Based upon watching the first season of the show, then reading the first (of three) books in the series, several differences were glaringly apparent. BEWARE: this assessment does include spoilers for both the book and the television show- so read at your own risk!
The Characters’ Appearances
The beauty of reading a book before seeing an adaptation is that you can imagine “your” version of a character. In this case, I already knew how characters looked on screen, which was not always how they were written in the book. The instance with the greatest disparity is Lemuel. On screen, Lemuel is a tall black man with ebony skin and absolutely piercing blue eyes. In the original work, he was described as “white as snow.” The difference has no impact on the story itself, but it did force me to change my perception of the character as I was reading.
The Level of Drama
With a paranormal series of any medium, you come to expect a fair amount of action or drama. The television show has action in spades- from the first scene to the last, mysterious paranormal action abounds. In the book, that is not the case, especially in the case of Manfred’s “abilities.” He had one defined instance of psychic interaction in Midnight Crossroad. The level of psychic action in the show, Midnight, Texas, is exponentially greater. It makes for a more interesting storyline and really defines Manfred as a character. In fact, it makes the first book almost bland in comparison.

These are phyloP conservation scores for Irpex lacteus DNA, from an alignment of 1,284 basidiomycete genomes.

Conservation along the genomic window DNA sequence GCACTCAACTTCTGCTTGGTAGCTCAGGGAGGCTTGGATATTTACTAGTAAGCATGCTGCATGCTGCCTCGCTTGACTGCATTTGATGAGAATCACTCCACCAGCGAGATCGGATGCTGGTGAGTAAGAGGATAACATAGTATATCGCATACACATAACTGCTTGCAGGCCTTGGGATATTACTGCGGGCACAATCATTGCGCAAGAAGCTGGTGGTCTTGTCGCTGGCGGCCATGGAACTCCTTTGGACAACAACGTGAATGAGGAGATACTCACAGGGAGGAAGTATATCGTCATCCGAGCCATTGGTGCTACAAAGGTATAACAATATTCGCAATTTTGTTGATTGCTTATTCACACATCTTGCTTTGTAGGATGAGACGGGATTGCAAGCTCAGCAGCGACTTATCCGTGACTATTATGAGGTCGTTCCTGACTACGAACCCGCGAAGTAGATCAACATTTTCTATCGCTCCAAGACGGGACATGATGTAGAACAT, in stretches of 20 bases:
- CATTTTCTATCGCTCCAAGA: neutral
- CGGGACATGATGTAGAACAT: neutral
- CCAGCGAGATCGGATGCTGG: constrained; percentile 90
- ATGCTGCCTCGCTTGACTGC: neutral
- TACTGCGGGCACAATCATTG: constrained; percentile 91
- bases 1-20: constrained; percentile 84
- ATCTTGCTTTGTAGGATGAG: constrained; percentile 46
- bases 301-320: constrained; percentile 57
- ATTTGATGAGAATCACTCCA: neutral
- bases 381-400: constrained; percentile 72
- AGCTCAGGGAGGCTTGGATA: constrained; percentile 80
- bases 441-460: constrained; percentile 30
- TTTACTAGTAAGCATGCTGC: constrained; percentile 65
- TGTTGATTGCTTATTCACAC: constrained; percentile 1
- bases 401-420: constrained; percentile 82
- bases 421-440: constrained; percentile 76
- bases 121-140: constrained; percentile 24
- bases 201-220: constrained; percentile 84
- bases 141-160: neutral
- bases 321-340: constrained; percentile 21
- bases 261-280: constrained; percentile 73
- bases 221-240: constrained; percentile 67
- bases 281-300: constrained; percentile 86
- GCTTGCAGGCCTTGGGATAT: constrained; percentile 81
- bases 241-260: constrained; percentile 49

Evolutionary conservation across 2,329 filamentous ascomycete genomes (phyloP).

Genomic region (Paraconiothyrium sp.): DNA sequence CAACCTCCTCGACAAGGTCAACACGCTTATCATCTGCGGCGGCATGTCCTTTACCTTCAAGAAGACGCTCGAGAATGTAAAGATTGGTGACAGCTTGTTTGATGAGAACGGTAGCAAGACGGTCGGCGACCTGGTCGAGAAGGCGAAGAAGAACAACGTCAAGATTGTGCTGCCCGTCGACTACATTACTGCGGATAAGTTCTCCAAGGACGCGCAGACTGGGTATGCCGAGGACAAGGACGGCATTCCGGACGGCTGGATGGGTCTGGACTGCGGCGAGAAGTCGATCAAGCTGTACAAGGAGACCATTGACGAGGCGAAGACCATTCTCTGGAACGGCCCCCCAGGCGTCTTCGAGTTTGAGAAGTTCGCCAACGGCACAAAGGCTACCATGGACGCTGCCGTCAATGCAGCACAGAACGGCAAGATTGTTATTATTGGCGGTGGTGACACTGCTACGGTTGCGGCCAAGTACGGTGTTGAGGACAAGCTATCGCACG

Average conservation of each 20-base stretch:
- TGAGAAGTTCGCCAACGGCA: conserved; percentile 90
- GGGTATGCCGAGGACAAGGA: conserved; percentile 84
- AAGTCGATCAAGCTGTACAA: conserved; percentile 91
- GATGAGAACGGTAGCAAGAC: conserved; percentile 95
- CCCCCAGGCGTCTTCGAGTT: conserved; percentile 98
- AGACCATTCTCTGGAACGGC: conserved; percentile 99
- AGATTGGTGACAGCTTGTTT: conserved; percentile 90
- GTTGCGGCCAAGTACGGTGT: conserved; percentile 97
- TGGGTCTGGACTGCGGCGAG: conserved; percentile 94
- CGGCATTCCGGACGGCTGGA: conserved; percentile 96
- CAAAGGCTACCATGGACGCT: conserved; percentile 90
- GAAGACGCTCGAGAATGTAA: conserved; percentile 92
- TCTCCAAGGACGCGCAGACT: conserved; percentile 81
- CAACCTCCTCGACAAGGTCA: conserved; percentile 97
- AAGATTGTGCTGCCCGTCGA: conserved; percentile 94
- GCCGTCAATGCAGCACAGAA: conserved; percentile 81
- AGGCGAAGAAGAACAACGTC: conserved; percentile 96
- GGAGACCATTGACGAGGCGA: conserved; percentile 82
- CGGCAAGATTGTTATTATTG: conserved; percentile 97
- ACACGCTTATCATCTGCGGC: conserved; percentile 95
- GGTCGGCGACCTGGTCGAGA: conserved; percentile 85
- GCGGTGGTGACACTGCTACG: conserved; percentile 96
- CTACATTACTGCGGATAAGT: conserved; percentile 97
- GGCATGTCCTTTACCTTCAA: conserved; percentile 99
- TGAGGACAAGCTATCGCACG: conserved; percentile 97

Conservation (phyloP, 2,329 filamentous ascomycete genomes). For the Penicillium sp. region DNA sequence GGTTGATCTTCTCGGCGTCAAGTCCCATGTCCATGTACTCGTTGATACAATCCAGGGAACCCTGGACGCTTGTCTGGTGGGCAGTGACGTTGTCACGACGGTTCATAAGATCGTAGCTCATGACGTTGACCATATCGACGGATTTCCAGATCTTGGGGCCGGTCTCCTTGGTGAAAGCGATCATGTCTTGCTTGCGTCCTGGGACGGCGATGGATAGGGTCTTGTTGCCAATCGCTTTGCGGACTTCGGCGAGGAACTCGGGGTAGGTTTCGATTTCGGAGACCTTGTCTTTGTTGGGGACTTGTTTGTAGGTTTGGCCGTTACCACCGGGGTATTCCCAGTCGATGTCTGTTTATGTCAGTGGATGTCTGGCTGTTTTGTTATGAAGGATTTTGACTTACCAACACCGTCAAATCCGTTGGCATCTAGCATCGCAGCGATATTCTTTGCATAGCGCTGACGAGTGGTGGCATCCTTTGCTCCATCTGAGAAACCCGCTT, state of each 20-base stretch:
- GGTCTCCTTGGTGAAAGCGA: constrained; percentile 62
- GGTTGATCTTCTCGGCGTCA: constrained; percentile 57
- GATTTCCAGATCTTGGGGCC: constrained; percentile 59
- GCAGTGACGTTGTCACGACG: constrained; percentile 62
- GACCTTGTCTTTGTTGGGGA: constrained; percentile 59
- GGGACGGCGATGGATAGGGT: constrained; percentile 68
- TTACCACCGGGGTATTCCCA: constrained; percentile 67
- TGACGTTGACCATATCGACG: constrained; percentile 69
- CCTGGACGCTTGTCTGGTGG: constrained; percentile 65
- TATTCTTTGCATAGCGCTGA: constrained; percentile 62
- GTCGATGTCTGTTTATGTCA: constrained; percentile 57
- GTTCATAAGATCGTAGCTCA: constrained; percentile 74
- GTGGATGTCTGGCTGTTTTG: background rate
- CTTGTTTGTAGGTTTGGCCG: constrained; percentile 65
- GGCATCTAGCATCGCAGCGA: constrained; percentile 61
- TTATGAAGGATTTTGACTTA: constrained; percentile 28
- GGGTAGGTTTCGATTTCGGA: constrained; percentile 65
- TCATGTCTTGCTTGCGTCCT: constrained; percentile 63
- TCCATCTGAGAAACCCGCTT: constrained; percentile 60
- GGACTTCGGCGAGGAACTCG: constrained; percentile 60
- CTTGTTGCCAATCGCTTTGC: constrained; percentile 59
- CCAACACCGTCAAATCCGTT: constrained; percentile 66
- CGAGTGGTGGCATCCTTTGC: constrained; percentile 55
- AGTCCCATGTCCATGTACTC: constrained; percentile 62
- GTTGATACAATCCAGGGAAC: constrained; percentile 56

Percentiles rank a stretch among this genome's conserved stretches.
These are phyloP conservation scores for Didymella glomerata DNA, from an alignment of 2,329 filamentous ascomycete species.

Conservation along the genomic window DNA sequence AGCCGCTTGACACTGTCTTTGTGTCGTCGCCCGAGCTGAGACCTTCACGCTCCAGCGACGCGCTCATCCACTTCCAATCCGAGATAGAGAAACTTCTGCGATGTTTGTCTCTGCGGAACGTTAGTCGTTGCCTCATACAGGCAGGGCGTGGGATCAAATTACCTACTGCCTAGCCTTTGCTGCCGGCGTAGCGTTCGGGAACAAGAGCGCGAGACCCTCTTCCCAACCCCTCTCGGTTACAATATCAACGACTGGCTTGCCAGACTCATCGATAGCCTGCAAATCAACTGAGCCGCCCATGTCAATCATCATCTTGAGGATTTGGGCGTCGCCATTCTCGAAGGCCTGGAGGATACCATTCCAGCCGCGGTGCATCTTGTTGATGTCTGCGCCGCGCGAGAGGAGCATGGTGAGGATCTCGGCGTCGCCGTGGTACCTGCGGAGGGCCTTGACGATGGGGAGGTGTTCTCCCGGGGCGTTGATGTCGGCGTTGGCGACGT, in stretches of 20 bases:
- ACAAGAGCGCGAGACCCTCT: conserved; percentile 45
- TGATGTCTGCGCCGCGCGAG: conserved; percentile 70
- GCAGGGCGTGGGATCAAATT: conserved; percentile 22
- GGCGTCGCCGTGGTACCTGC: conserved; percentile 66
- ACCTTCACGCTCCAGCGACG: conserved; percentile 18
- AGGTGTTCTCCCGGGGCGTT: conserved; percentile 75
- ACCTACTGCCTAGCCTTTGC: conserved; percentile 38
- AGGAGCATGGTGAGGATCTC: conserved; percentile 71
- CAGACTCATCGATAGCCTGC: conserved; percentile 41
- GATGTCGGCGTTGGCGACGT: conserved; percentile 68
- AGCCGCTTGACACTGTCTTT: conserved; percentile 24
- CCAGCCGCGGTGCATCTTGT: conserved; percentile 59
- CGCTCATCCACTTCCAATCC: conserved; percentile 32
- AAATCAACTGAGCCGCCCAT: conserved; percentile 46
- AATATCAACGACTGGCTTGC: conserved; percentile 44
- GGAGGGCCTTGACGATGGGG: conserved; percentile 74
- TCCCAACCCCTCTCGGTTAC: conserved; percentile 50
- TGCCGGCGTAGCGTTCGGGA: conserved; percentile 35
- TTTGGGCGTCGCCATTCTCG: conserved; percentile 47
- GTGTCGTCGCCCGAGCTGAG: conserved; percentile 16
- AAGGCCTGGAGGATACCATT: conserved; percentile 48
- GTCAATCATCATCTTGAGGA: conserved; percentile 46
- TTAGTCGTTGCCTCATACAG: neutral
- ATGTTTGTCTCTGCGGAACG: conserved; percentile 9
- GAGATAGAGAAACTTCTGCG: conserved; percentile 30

My favorite difference in paranormal happenings is the manifestation of Manfred’s grandmother, Xylda. She’s mentioned in passing in Midnight Crossroad, certainly. I’m sure she will appear contextually in the other two books in the series. However, in the show she is an outstanding, interactive ghost. Her presence adds another dimension to Manfred’s character and increases the “creep factor” of the paranormal mystery series substantially.
Both the book and the television show center on a group of “others” who, for their own individual reasons, don’t fit in with society at large. Both mediums deal with the group dynamics differently. In Midnight Crossroad, Harris portrays the characters as loners who interact with each other, yet maintain a private distance. In the show, the same group of people is individuals allied in an “us against the world” mentality. I see the appeal of both methods, but I believe the television version allows the audience to become more invested. After all, everyone wants to be part of a group, right?
More often than not, a movie or television show based on a book or series of books will not live up to the original source material. The adaptation of the first book in the Midnight, Texas series written by Charlaine Harris is a different case entirely. While the book feels like an introduction to this world, the show immerses you in it. With more interesting characters and subplots, the show, by far exceeds the appeal of its source material.